Dried blood brimming with flies and an entrance bereft of guards greeted passengers at Kavi Nazrul Metro station a day after gunshots felled a youth there.
Officials of Metro Railway washed their hands of the incident, arguing that 32-year-old Jharkhand resident Surinder Bharti was killed by a suspected business rival outside the station.
But they couldn’t explain why nobody had bothered to at least wash away the dried blood on the stairs leading to the station.
“It’s a shame. How can the authorities be so blasé about someone being killed? This is the entrance to a Metro station, right?” protested Sushmita Chakraborti, a resident of Birji Road in Garia.
Kavi Nazrul station (Garia Bazar), the last stop for Metro passengers heading south, is one of the four new stations on the extended route that was inaugurated with much fanfare in August by railway minister Mamata Banerjee.
The chief operations manager of Metro Railway, J.K. Mitra, said Surinder’s murder was a law and order problem that should be handled by police. “In any case, the incident did not occur on our premises. It is the police’s responsibility to maintain security outside the station. There has been no security lapse on our part.”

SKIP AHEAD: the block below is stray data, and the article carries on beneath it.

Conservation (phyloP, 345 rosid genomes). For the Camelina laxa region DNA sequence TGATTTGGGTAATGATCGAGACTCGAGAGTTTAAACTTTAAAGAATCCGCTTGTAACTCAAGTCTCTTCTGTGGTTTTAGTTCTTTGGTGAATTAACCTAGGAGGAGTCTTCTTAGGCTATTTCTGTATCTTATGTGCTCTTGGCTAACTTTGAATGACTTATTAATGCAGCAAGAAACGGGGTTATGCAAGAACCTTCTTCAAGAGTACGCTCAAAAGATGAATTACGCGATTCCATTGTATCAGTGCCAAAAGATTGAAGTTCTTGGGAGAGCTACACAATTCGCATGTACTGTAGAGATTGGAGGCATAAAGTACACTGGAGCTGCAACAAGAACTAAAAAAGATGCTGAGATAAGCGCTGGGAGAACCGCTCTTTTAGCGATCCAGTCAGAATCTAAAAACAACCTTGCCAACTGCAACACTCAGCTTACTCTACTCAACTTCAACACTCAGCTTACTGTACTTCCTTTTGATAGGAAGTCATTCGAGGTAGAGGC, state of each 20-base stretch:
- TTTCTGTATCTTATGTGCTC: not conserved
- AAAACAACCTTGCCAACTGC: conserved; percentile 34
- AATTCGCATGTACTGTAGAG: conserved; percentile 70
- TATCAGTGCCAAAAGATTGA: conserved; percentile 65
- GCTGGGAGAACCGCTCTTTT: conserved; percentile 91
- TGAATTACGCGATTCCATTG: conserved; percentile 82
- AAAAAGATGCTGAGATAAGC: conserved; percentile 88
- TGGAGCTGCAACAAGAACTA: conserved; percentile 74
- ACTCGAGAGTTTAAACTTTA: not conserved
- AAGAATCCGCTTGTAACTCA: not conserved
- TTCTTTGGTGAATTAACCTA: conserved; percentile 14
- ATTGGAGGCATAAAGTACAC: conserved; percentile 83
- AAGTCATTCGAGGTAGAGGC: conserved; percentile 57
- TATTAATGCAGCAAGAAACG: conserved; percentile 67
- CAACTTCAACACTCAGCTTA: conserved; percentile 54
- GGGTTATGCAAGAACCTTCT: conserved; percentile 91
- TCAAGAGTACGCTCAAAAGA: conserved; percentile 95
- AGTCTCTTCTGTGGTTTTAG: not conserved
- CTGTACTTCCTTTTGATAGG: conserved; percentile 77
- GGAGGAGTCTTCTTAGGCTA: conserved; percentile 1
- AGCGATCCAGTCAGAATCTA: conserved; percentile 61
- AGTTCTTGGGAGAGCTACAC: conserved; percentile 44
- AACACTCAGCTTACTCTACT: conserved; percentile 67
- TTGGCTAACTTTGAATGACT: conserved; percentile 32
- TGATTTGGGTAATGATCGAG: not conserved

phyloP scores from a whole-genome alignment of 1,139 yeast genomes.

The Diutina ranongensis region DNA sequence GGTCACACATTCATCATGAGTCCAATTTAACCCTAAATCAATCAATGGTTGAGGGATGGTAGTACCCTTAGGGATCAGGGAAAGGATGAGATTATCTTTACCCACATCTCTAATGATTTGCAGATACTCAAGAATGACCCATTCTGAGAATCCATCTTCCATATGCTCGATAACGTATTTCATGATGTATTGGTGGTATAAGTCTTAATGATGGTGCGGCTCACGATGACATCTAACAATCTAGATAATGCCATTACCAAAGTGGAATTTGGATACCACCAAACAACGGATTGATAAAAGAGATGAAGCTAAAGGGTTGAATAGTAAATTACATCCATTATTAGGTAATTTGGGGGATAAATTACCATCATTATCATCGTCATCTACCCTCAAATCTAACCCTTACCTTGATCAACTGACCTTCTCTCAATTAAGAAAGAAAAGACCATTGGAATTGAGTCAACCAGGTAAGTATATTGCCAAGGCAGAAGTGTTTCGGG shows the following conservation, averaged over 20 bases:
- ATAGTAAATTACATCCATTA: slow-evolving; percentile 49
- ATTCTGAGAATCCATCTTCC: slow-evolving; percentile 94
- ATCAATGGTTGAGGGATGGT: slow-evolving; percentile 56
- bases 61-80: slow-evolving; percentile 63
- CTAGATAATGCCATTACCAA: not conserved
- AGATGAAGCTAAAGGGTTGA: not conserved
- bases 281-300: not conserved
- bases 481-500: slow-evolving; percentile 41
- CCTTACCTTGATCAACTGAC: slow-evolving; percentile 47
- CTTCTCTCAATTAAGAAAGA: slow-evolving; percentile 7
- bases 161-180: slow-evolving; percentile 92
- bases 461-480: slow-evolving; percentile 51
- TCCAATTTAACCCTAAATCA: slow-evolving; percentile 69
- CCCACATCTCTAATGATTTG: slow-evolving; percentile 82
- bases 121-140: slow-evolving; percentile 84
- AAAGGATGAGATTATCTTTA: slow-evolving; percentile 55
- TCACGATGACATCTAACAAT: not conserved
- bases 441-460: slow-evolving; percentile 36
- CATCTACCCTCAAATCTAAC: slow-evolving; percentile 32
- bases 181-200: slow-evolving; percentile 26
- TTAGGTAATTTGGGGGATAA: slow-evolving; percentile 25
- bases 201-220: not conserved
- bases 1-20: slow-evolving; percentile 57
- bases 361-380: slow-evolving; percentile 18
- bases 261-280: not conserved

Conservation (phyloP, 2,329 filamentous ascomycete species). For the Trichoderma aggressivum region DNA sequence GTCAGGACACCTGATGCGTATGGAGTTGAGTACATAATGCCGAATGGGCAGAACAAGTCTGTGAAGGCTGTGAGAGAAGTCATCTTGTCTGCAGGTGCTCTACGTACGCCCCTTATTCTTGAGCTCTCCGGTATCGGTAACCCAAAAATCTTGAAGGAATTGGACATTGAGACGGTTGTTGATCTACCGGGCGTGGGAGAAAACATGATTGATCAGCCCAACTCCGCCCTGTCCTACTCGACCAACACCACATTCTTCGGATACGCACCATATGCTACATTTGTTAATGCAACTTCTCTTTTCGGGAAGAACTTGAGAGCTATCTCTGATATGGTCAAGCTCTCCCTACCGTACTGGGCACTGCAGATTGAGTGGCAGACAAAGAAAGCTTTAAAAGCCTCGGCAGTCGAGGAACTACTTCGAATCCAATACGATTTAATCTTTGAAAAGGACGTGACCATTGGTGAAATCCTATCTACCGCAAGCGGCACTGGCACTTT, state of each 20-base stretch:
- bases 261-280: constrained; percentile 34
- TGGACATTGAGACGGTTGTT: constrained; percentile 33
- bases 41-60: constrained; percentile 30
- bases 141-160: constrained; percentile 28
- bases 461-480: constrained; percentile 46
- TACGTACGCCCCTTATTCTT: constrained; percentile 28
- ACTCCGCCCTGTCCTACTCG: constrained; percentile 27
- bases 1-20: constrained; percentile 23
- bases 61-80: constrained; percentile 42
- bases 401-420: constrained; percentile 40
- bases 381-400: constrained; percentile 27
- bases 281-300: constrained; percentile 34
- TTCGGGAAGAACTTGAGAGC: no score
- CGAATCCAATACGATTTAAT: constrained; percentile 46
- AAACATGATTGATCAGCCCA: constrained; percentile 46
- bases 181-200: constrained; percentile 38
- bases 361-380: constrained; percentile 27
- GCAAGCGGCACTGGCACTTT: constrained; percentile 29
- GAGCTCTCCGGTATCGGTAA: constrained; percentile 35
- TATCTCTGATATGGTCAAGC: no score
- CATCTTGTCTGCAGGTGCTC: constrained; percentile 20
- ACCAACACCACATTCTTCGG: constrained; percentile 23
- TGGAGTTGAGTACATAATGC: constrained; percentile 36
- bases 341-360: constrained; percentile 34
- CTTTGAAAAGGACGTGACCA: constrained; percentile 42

Surinder’s alleged killer, Pankaj Lala, and his accomplice were seen loitering near the Metro station since 3pm on Sunday, around two hours before the youth was fatally shot twice at the entrance to the station.
“Internal security, including vigilance on platforms and tracks, is the duty of Metro Railway Police and the Railway Protection Force,” said Rabi Mahapatra, the chief spokesperson for Metro Railway. “The outer ring of security is the responsibility of the Calcutta and West Bengal police, depending on the location of the station.”
Police officers said it was not possible to deploy a large contingent at all Metro stations. “Also, the new stations have three levels and it is difficult for us to cover everything,” said a senior officer.
There is clearly a case for Metro rail to extend its closed-circuit camera network — 340 cameras in 21 stations — to the entire station premises, including the entrances, like in underground systems abroad.
L.N. Meena, the superintendent of police of South 24-Parganas, meanwhile, promised a security boost at the stations along the southern extension. “I have designated a team of officers to scan the four new Metro stations and come up with recommendations to intensify security in co-ordination with the railway police,” he said.